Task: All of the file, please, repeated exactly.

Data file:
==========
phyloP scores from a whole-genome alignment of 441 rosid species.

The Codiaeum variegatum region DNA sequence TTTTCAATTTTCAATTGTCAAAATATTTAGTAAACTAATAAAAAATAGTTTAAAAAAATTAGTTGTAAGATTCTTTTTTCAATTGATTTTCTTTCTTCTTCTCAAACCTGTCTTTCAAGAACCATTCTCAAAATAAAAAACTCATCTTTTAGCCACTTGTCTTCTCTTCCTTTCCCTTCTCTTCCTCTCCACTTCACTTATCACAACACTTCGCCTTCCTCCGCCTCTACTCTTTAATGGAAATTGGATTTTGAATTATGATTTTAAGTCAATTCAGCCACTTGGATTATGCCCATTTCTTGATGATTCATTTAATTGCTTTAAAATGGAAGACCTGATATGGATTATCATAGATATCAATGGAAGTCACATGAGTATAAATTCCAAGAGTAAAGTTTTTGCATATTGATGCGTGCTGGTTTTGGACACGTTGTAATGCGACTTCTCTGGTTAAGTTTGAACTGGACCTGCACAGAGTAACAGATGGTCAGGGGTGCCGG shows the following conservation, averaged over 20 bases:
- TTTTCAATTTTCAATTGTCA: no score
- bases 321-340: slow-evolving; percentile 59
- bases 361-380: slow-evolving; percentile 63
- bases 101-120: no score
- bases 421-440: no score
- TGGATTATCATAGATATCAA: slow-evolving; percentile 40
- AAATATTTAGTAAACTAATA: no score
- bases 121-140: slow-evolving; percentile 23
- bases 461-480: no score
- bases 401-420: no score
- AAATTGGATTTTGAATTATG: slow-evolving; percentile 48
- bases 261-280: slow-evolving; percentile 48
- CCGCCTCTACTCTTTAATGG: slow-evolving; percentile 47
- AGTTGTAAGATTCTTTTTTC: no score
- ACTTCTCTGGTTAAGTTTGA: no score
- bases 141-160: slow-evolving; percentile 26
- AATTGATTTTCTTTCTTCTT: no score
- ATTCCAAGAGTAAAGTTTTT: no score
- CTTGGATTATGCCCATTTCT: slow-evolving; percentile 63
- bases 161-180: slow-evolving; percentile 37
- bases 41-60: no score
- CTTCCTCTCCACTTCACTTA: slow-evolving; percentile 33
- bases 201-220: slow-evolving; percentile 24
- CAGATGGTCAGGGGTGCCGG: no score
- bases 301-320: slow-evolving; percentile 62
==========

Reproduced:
phyloP scores from a whole-genome alignment of 441 rosid species.

The Codiaeum variegatum region DNA sequence TTTTCAATTTTCAATTGTCAAAATATTTAGTAAACTAATAAAAAATAGTTTAAAAAAATTAGTTGTAAGATTCTTTTTTCAATTGATTTTCTTTCTTCTTCTCAAACCTGTCTTTCAAGAACCATTCTCAAAATAAAAAACTCATCTTTTAGCCACTTGTCTTCTCTTCCTTTCCCTTCTCTTCCTCTCCACTTCACTTATCACAACACTTCGCCTTCCTCCGCCTCTACTCTTTAATGGAAATTGGATTTTGAATTATGATTTTAAGTCAATTCAGCCACTTGGATTATGCCCATTTCTTGATGATTCATTTAATTGCTTTAAAATGGAAGACCTGATATGGATTATCATAGATATCAATGGAAGTCACATGAGTATAAATTCCAAGAGTAAAGTTTTTGCATATTGATGCGTGCTGGTTTTGGACACGTTGTAATGCGACTTCTCTGGTTAAGTTTGAACTGGACCTGCACAGAGTAACAGATGGTCAGGGGTGCCGG shows the following conservation, averaged over 20 bases:
- TTTTCAATTTTCAATTGTCA: no score
- bases 321-340: slow-evolving; percentile 59
- bases 361-380: slow-evolving; percentile 63
- bases 101-120: no score
- bases 421-440: no score
- TGGATTATCATAGATATCAA: slow-evolving; percentile 40
- AAATATTTAGTAAACTAATA: no score
- bases 121-140: slow-evolving; percentile 23
- bases 461-480: no score
- bases 401-420: no score
- AAATTGGATTTTGAATTATG: slow-evolving; percentile 48
- bases 261-280: slow-evolving; percentile 48
- CCGCCTCTACTCTTTAATGG: slow-evolving; percentile 47
- AGTTGTAAGATTCTTTTTTC: no score
- ACTTCTCTGGTTAAGTTTGA: no score
- bases 141-160: slow-evolving; percentile 26
- AATTGATTTTCTTTCTTCTT: no score
- ATTCCAAGAGTAAAGTTTTT: no score
- CTTGGATTATGCCCATTTCT: slow-evolving; percentile 63
- bases 161-180: slow-evolving; percentile 37
- bases 41-60: no score
- CTTCCTCTCCACTTCACTTA: slow-evolving; percentile 33
- bases 201-220: slow-evolving; percentile 24
- CAGATGGTCAGGGGTGCCGG: no score
- bases 301-320: slow-evolving; percentile 62